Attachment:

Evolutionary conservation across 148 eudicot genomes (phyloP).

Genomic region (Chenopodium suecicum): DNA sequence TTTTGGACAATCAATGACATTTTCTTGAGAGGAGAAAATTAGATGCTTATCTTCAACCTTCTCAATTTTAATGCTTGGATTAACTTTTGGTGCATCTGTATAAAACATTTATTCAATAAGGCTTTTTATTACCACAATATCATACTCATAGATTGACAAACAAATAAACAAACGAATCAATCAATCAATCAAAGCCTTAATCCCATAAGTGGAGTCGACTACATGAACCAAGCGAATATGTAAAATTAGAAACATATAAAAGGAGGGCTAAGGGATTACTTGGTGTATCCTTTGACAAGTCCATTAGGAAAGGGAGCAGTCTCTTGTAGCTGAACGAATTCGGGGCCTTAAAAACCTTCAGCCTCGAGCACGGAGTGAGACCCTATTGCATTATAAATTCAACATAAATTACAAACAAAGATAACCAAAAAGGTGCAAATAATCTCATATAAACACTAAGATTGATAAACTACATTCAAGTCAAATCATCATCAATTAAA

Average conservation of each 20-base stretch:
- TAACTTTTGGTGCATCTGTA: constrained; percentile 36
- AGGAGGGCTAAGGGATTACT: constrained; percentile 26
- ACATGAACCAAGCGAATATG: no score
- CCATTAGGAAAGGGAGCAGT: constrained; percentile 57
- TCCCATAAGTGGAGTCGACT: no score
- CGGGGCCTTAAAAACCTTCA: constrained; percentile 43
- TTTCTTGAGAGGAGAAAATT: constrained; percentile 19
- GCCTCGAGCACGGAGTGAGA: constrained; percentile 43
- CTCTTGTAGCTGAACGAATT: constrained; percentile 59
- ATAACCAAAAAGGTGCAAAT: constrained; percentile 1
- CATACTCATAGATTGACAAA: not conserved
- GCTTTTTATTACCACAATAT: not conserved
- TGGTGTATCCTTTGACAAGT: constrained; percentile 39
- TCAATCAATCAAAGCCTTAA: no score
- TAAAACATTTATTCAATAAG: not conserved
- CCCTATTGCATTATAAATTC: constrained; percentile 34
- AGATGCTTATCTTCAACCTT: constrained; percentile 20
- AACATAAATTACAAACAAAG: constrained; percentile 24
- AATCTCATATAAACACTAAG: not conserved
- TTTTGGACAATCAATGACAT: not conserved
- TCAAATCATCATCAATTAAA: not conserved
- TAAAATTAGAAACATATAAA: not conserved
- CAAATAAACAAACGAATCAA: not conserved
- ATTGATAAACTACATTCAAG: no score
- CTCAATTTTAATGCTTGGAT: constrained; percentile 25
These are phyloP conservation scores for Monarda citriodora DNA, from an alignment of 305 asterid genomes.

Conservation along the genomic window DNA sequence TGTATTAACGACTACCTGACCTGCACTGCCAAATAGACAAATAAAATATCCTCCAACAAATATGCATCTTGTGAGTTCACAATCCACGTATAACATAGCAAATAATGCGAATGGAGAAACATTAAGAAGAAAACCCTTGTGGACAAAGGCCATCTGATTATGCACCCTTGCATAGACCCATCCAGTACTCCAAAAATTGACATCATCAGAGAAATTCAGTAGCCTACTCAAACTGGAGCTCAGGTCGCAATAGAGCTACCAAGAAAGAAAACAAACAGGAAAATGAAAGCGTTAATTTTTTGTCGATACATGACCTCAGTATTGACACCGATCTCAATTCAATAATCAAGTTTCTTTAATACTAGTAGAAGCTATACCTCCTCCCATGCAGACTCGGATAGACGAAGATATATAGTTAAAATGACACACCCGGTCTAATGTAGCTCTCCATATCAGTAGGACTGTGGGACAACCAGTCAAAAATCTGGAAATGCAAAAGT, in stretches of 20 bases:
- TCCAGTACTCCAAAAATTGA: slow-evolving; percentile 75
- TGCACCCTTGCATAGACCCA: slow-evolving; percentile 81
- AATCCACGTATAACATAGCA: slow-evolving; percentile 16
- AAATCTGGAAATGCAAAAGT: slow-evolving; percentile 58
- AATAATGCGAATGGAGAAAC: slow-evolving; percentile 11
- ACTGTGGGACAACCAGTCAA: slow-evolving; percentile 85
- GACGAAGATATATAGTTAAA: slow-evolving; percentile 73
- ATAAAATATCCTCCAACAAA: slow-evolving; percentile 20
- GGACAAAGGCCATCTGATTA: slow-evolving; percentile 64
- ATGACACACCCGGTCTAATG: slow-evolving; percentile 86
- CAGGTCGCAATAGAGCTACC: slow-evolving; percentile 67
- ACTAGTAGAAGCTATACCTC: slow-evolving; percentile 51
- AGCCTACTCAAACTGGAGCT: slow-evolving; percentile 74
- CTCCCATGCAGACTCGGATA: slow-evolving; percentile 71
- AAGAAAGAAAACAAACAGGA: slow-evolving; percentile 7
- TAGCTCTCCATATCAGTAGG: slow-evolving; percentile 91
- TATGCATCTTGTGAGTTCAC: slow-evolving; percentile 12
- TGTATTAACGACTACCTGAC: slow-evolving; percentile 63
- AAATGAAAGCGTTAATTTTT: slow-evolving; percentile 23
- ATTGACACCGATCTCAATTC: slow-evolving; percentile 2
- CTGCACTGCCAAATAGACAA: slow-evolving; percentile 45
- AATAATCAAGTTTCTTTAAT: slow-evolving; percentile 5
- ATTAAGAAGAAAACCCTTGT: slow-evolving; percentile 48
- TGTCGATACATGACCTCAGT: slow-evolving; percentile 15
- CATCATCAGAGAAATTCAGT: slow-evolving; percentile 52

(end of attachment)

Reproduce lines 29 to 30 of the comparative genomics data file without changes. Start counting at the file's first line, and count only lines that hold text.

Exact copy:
These are phyloP conservation scores for Monarda citriodora DNA, from an alignment of 305 asterid genomes.

Conservation along the genomic window DNA sequence TGTATTAACGACTACCTGACCTGCACTGCCAAATAGACAAATAAAATATCCTCCAACAAATATGCATCTTGTGAGTTCACAATCCACGTATAACATAGCAAATAATGCGAATGGAGAAACATTAAGAAGAAAACCCTTGTGGACAAAGGCCATCTGATTATGCACCCTTGCATAGACCCATCCAGTACTCCAAAAATTGACATCATCAGAGAAATTCAGTAGCCTACTCAAACTGGAGCTCAGGTCGCAATAGAGCTACCAAGAAAGAAAACAAACAGGAAAATGAAAGCGTTAATTTTTTGTCGATACATGACCTCAGTATTGACACCGATCTCAATTCAATAATCAAGTTTCTTTAATACTAGTAGAAGCTATACCTCCTCCCATGCAGACTCGGATAGACGAAGATATATAGTTAAAATGACACACCCGGTCTAATGTAGCTCTCCATATCAGTAGGACTGTGGGACAACCAGTCAAAAATCTGGAAATGCAAAAGT, in stretches of 20 bases: